Winter peas are not yet drilled. They are on heavier ground and it looks like they, too, will now be spring drilled. The land is in good condition, worked early when dry and I am reasonably confident we will be able to plant them in good time, when conditions improve.

Land for 105ha (260 acres) of spring beans is ploughed, but we have not been able to knock it down as we would have liked. We will have to work land down in front of the drill in spring, which always slows the job up and usually results in missing any early drilling windows.

Happy Christmas and a prosperous new year to all.

Andrew Hebditch

Andrew Hebditch farms

285ha (700 acres) of

owned, tenanted and

share-farmed land at Coat,

Martock, Somerset. Silt

and clay soils support

winter wheat, barley and

oilseed rape, plus spring

peas, linseed and beans

LAST months Met Office promise of a spell of improved weather turned out to be pretty accurate. November brought us 75mm (3in) of rain, mostly early in the month so December saw vastly improved ground conditions. Up to the end of November we have had 800mm (31.5in), up again on our long-term average of 710mm (28in) a year with a month still to go.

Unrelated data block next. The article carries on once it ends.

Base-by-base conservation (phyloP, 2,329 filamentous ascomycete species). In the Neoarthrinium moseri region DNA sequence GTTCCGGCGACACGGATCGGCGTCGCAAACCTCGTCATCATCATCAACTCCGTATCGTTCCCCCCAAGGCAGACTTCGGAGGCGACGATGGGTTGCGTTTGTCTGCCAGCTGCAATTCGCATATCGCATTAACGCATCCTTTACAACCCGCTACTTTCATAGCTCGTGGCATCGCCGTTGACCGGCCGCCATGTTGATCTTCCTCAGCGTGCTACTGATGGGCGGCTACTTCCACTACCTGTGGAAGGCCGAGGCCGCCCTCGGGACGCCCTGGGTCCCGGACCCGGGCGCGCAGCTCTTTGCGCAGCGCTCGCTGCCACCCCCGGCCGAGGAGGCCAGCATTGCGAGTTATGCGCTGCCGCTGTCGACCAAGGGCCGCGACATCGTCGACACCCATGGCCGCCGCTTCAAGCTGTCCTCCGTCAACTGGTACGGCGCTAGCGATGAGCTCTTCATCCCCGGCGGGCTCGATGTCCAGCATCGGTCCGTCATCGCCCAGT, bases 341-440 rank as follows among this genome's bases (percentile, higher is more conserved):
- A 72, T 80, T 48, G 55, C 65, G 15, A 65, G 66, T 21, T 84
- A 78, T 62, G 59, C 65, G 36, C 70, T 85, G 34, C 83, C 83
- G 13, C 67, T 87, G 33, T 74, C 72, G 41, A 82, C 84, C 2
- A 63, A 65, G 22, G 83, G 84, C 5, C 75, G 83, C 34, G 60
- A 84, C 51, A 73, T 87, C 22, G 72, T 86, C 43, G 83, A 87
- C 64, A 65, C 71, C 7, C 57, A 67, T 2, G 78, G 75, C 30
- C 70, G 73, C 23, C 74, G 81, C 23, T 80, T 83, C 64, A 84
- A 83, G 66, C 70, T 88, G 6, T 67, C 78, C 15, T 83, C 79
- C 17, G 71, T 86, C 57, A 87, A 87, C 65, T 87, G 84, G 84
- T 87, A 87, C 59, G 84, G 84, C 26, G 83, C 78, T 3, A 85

Terra tyres front and rear on our John Deere 6400 have kept us on top of the ground and workload. The autumn herbicide programme is finished with only a little rutting at the odd wet patch. Cereals had 2000-2500 g/ha of ipu with cypermethrin for aphid control and patches of wild oats and blackgrass are now showing the first signs of herbicide activity. With little leaching of ipu so far control promises to be good this year.

Light leaf spot and cabbage stem flea beetles meant another trip through 22ha (55 acres) of oilseed rape, with a mix of 0.25 litres/ha cypermethrin plus 0.3 kg/ha of carbendazim. Including slug pellet applications this field and a 12ha (30 acre) plot of heavy ground wheat have had five separate passes so I hope the gate is now firmly shut and padlocked until spring!

A 0-20-30 blend of P and K went on all wheats and barleys at 312kg/ha (2.5cwt/acre) and 250kg/ha (2cwt/acre) respectively. Concerning me most with using a blend is the unnecessary wear on the spreader due to adding stone road chippings to bulk it up. However, we have no choice as we cant get a compound anymore.

Last week I had an interesting day delivering lambs to the abattoir in the morning for £1.50kg/dw and then visiting Tesco in the afternoon with the wife to see cuts of lamb on sale at £5-£6.50/kg. Can someone please explain the 400% mark-up?

On that note I would like to say Happy Christmas and an extremely prosperous New Year to all, not just the supermarkets!